For people over the age of 65, two-thirds of emergency room visits result from side effects of medications in two broad categories, according to the Boston Globe and the New England Journal of Medicine. The categories are medications used to treat heart disease and those taken for diabetes. The study specifically lists blood thinners and anti-platelet drugs in the heart disease category, and blood-sugar-lowering drugs and insulin in the other. Numerous emergency room visits happen because of dangerous, and preventable, interactions between these drugs and other common medications.
The Globe goes on to list a series of tips to help seniors educate themselves about their medical conditions, their treatments, and the most common dangers inherent in their prescribed medications. Many medications require frequent, often constant, adjustments in dosage, so close communication with your doctor is essential. Long-term use of some medications can often cause their own medical complications and side effects, such as hypoglycemia with blood-sugar-lowering medications. The author quotes five tips from the American Association of Family Practitioners:
1. Obtain both written and verbal instructions from your doctor about the proper use of your medication. Ask your doctor to repeat the instructions as many times as it takes until you understand them. Understanding exactly how and when to take your medication is perhaps the most important step in avoiding injury.
2. Read your prescription, then read the label of the drug once you get it from the pharmacy. Read both the label on the bag and on the bottle itself. Make sure your name appears on all labels, and make sure the name and dosage of the drug match the prescription. Incorrectly-filled prescriptions are a frequent cause of medication-related injuries.
3. Talk to the pharmacist about possible side effects. You have an opportunity to do this whenever you pick up a prescription. The pharmacist can explain possible side effects and common drug interactions to you. That is part of why the pharmacist is there.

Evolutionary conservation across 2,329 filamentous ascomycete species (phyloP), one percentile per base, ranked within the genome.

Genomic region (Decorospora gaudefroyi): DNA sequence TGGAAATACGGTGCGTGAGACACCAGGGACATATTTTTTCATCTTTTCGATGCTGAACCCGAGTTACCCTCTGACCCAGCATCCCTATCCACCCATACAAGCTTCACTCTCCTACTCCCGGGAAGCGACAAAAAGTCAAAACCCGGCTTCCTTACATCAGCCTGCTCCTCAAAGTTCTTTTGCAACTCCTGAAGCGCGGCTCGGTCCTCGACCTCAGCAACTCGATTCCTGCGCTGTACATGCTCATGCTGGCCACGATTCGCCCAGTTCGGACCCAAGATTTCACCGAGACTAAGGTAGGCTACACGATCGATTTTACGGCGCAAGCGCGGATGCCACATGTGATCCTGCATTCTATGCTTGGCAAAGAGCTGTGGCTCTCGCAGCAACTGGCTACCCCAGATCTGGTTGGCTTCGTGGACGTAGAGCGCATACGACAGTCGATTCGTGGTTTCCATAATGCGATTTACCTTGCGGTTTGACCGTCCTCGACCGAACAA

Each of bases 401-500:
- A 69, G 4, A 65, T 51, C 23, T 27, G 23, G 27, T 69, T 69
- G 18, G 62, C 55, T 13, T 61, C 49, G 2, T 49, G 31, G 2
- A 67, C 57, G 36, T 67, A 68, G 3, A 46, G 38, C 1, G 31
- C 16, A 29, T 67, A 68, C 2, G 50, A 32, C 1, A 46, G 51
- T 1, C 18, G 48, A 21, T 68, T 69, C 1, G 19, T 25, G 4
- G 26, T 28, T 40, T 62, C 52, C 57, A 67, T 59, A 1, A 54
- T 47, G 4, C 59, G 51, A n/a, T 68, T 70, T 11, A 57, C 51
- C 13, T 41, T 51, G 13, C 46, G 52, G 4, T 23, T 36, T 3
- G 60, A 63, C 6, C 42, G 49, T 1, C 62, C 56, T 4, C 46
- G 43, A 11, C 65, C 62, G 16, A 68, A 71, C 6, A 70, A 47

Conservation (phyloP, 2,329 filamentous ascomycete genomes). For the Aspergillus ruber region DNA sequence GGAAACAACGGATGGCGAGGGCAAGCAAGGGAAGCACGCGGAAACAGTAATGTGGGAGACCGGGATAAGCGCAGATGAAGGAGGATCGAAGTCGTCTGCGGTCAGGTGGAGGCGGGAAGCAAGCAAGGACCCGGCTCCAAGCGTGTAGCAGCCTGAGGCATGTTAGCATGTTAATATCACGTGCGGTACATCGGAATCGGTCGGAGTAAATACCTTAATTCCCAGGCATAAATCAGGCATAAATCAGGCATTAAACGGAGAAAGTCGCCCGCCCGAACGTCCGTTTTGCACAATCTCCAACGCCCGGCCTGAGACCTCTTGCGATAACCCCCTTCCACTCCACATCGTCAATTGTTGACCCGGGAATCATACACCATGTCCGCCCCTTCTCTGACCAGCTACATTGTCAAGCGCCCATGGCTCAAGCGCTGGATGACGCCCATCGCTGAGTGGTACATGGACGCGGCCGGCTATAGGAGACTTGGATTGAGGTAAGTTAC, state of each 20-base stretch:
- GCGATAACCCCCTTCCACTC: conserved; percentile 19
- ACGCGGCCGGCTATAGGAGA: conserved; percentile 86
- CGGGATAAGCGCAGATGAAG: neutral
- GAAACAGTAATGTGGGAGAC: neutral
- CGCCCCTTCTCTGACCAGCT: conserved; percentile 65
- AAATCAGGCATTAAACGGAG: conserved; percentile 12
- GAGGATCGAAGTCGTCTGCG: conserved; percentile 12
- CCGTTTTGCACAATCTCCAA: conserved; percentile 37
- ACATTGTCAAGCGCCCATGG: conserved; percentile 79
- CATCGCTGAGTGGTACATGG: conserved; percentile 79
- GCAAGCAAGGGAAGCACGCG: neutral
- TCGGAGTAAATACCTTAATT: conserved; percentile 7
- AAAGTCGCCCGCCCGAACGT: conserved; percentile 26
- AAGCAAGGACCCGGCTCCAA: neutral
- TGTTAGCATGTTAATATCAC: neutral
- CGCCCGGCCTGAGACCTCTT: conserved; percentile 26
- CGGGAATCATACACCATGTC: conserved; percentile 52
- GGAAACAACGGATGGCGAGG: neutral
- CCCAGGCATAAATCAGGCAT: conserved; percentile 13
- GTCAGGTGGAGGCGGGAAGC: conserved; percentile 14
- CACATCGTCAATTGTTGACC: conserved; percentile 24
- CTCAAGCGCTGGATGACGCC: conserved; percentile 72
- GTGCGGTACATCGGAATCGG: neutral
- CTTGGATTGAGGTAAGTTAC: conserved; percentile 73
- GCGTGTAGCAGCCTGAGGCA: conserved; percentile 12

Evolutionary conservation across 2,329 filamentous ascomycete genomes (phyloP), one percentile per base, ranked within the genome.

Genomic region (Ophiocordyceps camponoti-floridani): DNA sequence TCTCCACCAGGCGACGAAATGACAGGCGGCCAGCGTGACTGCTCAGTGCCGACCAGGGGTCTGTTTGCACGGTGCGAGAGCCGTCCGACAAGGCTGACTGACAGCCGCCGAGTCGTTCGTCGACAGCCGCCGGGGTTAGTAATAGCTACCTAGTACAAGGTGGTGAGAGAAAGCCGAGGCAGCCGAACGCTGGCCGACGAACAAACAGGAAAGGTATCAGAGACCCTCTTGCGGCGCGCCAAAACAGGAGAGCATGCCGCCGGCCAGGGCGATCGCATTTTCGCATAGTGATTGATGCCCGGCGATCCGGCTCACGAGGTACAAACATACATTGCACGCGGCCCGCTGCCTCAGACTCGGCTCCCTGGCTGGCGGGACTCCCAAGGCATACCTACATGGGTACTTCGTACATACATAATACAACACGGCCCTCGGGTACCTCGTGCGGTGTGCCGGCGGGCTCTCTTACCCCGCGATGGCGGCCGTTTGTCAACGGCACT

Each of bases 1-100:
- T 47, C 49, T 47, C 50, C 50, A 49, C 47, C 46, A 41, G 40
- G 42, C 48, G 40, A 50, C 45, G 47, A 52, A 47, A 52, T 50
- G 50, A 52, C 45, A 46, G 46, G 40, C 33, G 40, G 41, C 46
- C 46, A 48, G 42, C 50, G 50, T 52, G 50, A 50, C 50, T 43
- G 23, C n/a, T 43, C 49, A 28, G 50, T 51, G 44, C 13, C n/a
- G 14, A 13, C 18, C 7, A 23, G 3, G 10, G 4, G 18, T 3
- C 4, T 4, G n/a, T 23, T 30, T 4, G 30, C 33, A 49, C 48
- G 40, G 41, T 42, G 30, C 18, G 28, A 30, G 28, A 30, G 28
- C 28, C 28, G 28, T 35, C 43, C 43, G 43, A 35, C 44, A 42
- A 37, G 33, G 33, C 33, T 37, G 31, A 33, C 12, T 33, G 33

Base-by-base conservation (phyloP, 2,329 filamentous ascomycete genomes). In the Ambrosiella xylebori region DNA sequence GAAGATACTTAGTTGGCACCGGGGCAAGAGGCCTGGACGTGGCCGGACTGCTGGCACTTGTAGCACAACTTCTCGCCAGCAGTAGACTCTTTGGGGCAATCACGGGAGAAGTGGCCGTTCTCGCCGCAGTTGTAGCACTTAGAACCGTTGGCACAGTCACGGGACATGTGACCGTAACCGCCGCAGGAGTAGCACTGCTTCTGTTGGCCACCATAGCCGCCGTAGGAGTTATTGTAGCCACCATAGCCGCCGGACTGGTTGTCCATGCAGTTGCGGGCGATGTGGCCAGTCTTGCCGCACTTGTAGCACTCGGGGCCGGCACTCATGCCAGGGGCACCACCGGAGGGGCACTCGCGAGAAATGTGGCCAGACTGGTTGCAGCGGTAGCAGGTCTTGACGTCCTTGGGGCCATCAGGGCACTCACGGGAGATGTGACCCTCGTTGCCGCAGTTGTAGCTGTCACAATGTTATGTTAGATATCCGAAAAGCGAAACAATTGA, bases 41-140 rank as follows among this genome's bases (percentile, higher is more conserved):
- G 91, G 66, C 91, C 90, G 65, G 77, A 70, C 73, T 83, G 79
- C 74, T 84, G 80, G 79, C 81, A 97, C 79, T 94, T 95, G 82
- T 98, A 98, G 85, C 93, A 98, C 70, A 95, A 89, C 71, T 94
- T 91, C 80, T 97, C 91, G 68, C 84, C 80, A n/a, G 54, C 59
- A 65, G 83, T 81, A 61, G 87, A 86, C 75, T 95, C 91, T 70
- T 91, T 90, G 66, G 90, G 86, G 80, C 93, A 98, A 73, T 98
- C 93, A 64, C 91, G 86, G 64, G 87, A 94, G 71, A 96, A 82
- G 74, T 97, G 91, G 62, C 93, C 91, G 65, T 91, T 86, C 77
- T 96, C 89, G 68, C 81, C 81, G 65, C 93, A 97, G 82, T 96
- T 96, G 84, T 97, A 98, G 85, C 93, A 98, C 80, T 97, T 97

4. Stay in contact with your doctor and show up when requested for further testing. Notify the doctor of any side effects you are experiencing, no matter how minor they may seem to you. Failure to follow up once a medication is prescribed can lead to negative side effects down the road if the doctor cannot make adjustments to your treatment based on new information or changing circumstances. The doctor may also need to adjust medication based on unforeseen side effects, drug allergies, or other drug interactions.
5. Discuss all medications that you are taking with your doctor. This includes vitamins, herbal supplements, over-the-counter pain or allergy medicine, and others. Any of these could have adverse reactions with prescribed medications or even with each other. Your doctor needs a complete picture of what medications you are taking in order to make the correct treatment decision for you.
Accidents and injuries unfortunately will happen at all stages in the process of medical treatment. Clear communication with your doctor and careful attention to your medications and treatment plan can help avoid a large amount of danger.
The Maryland pharmacy error attorneys at Lebowitz & Mzhen are skilled at assessing liability and damages for injuries caused by medication errors and helping their clients obtain compensation. For a free consultation to review your case, contact a lawyer online or at (800) 654-1949.
More Blog Posts:
Government Promotes Communication Between Doctors and Patients to Reduce Pharmacy Errors, Pharmacy Error Injury Lawyer Blog, November 28, 2011
Patient Safety Initiatives in Maryland and Oregon are Showing Signs of Success, Pharmacy Error Injury Lawyer Blog, October 26, 2011
Preventing Medication Mix-Ups at the Pharmacy, Pharmacy Error Injury Lawyer Blog, October 5, 2011